Sunday, December 5, 2010

Water, death and human rights


A quote on the human right to water from a Canadian icon, found by chance:

«Go three days without water and you don't have any human rights. Why? Because you're dead.» Margaret Atwood, Observer Magazine, 28 November 2010, p.18 (online here)

Is this a justification for the human right to water? A fortiori, does the same justification apply to air? Should there be a human right to air? Is the emergence of new human rights absolutely good? Does it denote a more profound problem? On these issues, two interesting thoughts may further the reflection initiated here. According to Radha D’SOUZA, «Liberal Theory, Human Rights and Water-Justice: Back to Square One?» (2008) 1 Law, Social Justice & Global Development Journal at 9:

«What is missed by political theorists canvassing for human rights as a means of mitigating the problems of privatisation in the wake of ‘globalisation’ is the fact that the struggle for new rights come with recognition of new market prerogatives. The human right to water arises because water is brought into a private property regime in which it was not included before. What is at stake here is the entrenchment of water as part of a property regime.» [Here, property must not be understood as the legal artefact stricto sensu, as it refers to a political conception of social and economic regimes.] (link)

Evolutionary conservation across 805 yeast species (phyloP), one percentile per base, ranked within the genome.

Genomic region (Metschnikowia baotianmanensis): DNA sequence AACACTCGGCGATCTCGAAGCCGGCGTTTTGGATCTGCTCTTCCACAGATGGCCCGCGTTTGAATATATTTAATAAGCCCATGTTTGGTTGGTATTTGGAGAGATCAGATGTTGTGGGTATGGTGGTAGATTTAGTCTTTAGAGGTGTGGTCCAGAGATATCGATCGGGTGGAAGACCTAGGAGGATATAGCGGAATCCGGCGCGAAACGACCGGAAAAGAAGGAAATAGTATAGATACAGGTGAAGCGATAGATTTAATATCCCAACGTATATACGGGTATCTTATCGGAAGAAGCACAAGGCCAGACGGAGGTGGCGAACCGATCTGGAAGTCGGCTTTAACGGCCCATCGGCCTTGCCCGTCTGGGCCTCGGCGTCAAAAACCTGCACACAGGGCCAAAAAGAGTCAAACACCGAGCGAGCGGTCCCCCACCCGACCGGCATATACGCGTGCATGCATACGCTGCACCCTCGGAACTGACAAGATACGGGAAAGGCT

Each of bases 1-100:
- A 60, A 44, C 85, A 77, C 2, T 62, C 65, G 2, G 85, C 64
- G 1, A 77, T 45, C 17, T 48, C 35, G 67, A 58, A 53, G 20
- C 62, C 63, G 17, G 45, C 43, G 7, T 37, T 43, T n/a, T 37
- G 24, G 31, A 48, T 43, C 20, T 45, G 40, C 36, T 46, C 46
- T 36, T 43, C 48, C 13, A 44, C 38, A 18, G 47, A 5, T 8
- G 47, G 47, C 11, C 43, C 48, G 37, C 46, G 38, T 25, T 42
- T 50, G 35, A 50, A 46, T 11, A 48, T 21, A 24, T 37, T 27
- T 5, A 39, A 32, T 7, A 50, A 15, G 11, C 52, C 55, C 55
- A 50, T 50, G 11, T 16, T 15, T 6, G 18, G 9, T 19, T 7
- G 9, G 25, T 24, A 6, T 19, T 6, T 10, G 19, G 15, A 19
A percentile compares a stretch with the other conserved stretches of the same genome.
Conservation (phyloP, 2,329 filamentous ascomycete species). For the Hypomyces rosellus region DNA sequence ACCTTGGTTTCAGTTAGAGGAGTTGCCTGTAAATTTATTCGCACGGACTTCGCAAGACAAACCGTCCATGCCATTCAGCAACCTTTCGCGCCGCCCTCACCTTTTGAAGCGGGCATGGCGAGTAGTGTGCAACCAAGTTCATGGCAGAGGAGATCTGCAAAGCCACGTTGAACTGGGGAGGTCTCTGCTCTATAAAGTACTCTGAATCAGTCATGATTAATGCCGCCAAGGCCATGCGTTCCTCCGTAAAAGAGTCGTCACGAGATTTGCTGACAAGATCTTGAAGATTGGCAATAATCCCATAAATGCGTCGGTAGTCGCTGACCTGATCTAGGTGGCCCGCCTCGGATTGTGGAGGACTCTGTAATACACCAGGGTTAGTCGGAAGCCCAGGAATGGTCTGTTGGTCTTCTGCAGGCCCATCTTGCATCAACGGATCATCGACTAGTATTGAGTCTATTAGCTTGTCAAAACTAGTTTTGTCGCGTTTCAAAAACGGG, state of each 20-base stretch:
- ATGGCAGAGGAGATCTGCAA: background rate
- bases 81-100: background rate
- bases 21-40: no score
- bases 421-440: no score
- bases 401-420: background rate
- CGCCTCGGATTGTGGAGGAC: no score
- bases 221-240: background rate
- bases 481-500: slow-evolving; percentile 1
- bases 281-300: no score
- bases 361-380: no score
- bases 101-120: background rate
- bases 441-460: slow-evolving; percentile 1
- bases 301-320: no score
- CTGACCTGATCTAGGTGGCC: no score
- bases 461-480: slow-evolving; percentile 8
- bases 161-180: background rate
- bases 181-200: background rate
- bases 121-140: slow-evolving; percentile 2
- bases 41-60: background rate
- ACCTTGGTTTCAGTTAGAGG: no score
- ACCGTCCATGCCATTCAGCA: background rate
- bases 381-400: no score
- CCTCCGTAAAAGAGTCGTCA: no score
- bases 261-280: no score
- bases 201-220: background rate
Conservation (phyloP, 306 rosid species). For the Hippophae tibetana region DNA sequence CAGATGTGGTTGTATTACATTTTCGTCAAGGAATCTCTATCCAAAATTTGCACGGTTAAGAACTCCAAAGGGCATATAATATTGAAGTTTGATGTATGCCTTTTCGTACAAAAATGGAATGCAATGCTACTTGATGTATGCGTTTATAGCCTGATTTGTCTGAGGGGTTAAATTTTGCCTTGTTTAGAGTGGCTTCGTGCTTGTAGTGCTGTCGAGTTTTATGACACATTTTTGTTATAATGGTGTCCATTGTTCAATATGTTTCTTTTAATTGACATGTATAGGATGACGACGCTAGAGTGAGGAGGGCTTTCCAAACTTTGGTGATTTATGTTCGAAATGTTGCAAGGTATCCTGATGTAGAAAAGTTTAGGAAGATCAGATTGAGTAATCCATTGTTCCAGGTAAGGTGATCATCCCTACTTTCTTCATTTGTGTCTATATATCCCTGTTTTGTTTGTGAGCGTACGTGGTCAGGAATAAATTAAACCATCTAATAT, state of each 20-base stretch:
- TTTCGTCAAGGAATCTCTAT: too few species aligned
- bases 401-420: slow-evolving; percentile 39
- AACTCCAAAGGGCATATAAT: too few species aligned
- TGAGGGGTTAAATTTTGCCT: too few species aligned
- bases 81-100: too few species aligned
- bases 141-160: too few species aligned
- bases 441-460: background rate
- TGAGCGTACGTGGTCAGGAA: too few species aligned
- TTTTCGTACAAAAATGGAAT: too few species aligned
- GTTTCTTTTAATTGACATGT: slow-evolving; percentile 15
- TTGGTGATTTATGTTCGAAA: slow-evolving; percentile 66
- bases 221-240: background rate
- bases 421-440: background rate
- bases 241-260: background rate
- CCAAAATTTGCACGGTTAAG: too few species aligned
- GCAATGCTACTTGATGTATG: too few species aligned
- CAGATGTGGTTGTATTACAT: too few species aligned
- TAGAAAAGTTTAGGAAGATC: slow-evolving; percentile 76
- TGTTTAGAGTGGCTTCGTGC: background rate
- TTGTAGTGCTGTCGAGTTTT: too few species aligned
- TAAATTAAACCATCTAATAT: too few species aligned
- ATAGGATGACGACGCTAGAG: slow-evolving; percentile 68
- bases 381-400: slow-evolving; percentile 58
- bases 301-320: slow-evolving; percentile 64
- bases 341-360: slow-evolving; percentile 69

According to Costas DOUZINAS, «The End(s) of Human Rights» (2002) 26 Melbourne University Law Review 445 at 459:

«Both universal morality and cultural identity express different aspects of human experience. Their comparison in the abstract is futile and the differences between the two are not pronounced. When a state adopts ‘universal’ human rights, it will interpret and apply them, if at all, according to local procedures and moral principles, making the universal the handmaiden of the particular. The reverse is also true: even those legal systems which jealously guard traditional rights and cultural practices against the encroachment of the universal are already contaminated by it. All rights and principles, even if parochial in their content, share the universalising impetus of their form. In this sense, rights carry the seed of dissolution of community and the only defence is to resist the idea of rights altogether – something impossible in the global capitalist world.»

No comments:

Post a Comment